“I am especially holding up this saint as an example to young people who are the hope of the Church and of humanity.”
Pope John Paul 11, Message to the Bishop of Albano for the Centenary of the Death of St. Maria Goretti
St. Theresa is honored to be one of the sites for the Tour of the Major Relics of St. Maria Goretti this Fall. The youngest canonized saint in the Church, St. Maria died tragically at the age of 11 by the hand of Alessandro Serenelli. Alessandro brutally attacked her with a knife after she refused his advances. On her deathbed, she said, “I forgive Alessandro Serenelli … and I want him with me in heaven forever.”
The tour is in conjunction with the Holy Year of Mercy that will begin on December 8 of this year. This tour presents an opportunity to learn from the example set for us by St. Maria Goretti, to obtain grace by venerating her relics, and to spread the story of this virtuous and merciful saint.
While St. Maria is universally known as the Patroness of Purity, her greatest virtue was her unyielding forgiveness of her attacker even in the midst of horrendous physical suffering, a forgiveness that would completely convert him and set him on a path to personal holiness. In March His Holiness, Pope Francis, announced an Extraordinary Holy Year of Mercy beginning December 8th. This visit of the major relics of St. Maria Goretti is an effort on the part of her Basilica Shrine, the Congregation of the Causes of Saints, and Treasures of the Church, to prepare and catechize the United States for this great celebration in the life of the Church.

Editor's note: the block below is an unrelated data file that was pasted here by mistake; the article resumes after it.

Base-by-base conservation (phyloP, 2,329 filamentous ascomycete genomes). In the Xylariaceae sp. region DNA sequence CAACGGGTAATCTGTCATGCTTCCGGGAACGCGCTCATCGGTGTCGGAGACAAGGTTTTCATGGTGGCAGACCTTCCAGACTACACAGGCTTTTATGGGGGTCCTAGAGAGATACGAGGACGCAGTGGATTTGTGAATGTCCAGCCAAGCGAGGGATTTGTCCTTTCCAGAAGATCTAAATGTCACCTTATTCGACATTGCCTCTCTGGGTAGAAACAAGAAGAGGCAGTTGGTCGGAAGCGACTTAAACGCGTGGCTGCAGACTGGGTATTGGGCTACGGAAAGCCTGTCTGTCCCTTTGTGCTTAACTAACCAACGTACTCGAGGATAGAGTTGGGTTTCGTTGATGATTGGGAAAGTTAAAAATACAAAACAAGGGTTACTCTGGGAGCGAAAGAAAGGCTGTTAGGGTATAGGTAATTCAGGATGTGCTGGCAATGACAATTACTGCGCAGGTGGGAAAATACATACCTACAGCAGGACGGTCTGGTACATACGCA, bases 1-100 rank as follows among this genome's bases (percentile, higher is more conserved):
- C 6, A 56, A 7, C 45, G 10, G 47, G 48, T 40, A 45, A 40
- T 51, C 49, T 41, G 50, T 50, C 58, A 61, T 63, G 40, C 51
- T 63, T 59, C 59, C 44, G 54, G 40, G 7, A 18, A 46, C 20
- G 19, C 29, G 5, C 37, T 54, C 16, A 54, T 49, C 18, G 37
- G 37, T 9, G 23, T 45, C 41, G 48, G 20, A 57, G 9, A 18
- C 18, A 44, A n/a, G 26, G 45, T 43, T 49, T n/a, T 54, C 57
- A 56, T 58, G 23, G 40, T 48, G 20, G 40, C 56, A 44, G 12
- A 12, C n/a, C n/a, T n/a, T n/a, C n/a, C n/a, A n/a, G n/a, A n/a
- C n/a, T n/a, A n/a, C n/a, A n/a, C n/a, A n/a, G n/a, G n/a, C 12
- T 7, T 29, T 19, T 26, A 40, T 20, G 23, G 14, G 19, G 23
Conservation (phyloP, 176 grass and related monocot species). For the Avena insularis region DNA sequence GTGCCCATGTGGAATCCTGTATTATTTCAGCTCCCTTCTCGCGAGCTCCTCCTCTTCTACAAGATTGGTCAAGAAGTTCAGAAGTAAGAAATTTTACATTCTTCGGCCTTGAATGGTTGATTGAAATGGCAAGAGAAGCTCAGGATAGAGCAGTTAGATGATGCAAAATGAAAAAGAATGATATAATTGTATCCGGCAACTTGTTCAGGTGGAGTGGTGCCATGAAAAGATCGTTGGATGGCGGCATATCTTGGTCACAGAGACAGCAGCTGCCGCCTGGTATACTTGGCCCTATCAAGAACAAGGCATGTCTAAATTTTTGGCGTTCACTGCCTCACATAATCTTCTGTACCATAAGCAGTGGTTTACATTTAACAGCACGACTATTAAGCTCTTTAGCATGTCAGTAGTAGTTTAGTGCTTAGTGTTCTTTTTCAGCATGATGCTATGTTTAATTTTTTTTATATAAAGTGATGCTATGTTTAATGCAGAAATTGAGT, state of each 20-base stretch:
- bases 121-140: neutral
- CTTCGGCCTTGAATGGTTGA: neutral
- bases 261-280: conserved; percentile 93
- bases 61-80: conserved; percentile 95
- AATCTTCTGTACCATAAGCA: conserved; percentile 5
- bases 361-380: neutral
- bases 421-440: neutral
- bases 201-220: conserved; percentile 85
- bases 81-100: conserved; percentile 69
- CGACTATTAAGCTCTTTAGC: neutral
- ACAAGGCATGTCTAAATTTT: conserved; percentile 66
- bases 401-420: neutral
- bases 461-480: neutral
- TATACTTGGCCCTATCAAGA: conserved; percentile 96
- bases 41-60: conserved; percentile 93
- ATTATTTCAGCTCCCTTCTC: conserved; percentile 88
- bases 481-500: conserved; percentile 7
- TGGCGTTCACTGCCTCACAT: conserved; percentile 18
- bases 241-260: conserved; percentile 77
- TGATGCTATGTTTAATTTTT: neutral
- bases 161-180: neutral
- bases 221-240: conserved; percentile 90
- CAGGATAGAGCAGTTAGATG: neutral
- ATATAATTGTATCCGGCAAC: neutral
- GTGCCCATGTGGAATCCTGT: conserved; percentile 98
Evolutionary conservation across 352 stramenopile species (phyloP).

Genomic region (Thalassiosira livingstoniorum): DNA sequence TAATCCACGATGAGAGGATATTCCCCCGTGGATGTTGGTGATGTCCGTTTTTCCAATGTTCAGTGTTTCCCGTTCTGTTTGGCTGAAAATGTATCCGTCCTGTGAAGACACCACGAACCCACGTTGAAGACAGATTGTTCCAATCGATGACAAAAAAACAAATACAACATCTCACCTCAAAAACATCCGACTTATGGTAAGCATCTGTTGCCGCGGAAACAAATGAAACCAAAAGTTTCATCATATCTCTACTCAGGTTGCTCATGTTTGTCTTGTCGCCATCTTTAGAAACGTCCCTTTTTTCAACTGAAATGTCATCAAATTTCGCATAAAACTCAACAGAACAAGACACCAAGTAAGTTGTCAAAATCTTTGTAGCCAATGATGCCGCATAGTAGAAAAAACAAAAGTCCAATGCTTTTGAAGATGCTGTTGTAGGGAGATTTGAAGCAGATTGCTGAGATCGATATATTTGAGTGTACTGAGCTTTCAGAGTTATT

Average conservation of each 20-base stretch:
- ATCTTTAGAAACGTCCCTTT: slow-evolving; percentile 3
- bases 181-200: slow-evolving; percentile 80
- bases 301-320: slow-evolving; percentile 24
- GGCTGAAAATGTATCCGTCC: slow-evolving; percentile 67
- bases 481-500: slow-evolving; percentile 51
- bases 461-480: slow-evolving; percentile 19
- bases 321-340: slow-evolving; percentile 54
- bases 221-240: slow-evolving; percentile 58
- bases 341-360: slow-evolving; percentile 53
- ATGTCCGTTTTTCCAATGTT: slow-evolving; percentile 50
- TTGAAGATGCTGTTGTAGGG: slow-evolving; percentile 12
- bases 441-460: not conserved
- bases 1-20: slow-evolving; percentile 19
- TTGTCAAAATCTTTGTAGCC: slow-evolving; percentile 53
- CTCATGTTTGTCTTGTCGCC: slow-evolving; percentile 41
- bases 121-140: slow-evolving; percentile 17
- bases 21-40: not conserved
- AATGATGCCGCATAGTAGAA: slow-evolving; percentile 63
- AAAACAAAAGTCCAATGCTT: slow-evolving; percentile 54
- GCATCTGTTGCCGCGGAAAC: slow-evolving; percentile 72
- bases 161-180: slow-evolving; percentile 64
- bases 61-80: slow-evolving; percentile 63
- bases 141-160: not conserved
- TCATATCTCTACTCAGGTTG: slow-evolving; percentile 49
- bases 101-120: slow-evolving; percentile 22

St. Maria’s relics will be at St. Theresa Catholic Church on Wednesday, November 4. The schedule is as follows:
Public veneration of St. Maria begins: 9:00 am
Solemn Mass celebrated in St. Maria’s honor: 7:00 pm
Public veneration ends: 11:45 pm
Invite your friends and family to join us for this once-in-a-lifetime event. Read about why Catholics honor the saints and why we pray using relics:
…relics are not magic. They do not contain a power that is their own; a power separate from God. Any good that comes about through a relic is God’s doing. But the fact that God chooses to use the relics of saints to work healing and miracles tells us that He wants to draw our attention to the saints as “models and intercessors” (Catechism of the Catholic Church, 828). It also reveals His intention to use relics to foreshadow the general resurrection of mankind: that one day God’s faithful children, the members of His Body, will reign with him in glory, and through whom, even now on earth, He works mightily…